Lately, Lebanese Labor Minister, Butros Harb, has proposed a law that would forbid a Lebanese to sell land to another Lebanese of a different confessional affiliation. According, to Al Akhbar Journalist Hassan Oleik, the law does not have much chance to pass and is mostly proposed for electoral reasons, but still signals initiatives from the remnants of what was called “political Maronitism” to assert itself and defend its turf by institutionalizing the “gettoization” of Lebanese politics. Citing a certain “legal expert”, this project is said to be the beginning of the building of a “separation wall between communities”.
It is surely the case that the only area where Christian power can still assert itself in Lebanon is through land ownership. Let’s face it, in other areas, Christians do not have much power left. The Maronite church and other churches for that matter may well possess the largest amount of real estate and mountainous regions in the country. Seen in this light, no wonder why Harb, an attorney by formation, is interested in passing that law project.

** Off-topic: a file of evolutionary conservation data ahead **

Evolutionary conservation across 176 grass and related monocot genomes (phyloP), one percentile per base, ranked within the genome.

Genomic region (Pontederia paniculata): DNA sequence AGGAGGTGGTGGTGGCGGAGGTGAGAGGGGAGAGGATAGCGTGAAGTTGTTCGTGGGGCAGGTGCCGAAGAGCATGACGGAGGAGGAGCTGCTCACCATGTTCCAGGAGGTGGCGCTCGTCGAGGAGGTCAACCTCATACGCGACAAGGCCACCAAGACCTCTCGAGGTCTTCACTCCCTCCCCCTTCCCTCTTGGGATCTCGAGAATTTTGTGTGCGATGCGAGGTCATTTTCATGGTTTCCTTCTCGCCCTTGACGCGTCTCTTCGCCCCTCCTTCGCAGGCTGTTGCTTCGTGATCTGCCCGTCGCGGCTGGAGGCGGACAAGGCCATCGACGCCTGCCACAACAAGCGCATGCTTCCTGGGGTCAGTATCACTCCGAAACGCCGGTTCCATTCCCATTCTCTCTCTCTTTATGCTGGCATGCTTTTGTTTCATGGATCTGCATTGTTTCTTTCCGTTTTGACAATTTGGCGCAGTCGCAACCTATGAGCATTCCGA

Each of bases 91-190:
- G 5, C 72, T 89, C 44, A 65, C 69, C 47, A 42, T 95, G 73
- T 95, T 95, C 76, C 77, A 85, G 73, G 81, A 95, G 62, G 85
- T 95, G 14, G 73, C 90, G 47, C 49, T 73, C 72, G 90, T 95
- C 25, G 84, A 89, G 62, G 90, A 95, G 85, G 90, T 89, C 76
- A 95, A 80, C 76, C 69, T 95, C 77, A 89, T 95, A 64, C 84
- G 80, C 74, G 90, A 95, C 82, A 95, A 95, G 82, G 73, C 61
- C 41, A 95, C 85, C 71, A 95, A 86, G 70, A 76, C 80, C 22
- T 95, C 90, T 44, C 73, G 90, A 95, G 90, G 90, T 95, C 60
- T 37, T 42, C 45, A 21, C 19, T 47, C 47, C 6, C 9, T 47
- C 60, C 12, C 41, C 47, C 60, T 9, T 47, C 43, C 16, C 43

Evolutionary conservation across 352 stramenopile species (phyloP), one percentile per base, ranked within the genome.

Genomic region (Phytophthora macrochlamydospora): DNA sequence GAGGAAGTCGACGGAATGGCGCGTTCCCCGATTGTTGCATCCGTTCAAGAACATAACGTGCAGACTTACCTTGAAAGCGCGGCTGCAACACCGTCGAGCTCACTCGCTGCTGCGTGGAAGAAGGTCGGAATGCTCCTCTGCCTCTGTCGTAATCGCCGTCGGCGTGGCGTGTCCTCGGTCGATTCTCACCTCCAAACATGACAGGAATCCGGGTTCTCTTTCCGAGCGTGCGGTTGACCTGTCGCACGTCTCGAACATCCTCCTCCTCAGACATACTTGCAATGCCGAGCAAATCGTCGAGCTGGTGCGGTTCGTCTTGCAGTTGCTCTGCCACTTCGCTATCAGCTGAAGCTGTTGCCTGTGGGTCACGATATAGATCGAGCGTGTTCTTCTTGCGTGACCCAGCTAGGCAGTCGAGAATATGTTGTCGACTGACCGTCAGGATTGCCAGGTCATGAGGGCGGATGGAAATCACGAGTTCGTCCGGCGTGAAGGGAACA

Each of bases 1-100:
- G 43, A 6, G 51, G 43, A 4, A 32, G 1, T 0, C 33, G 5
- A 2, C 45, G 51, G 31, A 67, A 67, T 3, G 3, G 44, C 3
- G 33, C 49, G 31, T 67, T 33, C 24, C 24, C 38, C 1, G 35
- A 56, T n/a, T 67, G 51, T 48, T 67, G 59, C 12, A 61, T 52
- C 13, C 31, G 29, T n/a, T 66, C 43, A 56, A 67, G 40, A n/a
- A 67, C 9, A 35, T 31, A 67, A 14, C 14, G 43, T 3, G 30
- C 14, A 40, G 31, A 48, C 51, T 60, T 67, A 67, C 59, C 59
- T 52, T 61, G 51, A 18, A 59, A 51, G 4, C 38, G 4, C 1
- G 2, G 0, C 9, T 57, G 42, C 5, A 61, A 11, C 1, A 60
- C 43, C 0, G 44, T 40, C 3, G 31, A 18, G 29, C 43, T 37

But seen in the light of general Christian relations with the “Muslim world” or simply, the region, Harb’s type of politics that mirrors most isolationist practices of groups such as the Phalangists or the Lebanese Forces, poses a crucial problem. It is what one could call the “Zionist syndrome”: trying to enforce political presence through barricading cultural entities. Is there any long-term effectiveness to this policy? More to the point, in the age of the nation-state, how to build durable States that embrace difference and look outwardly rather than act like paranoid and security-obsessed political communities?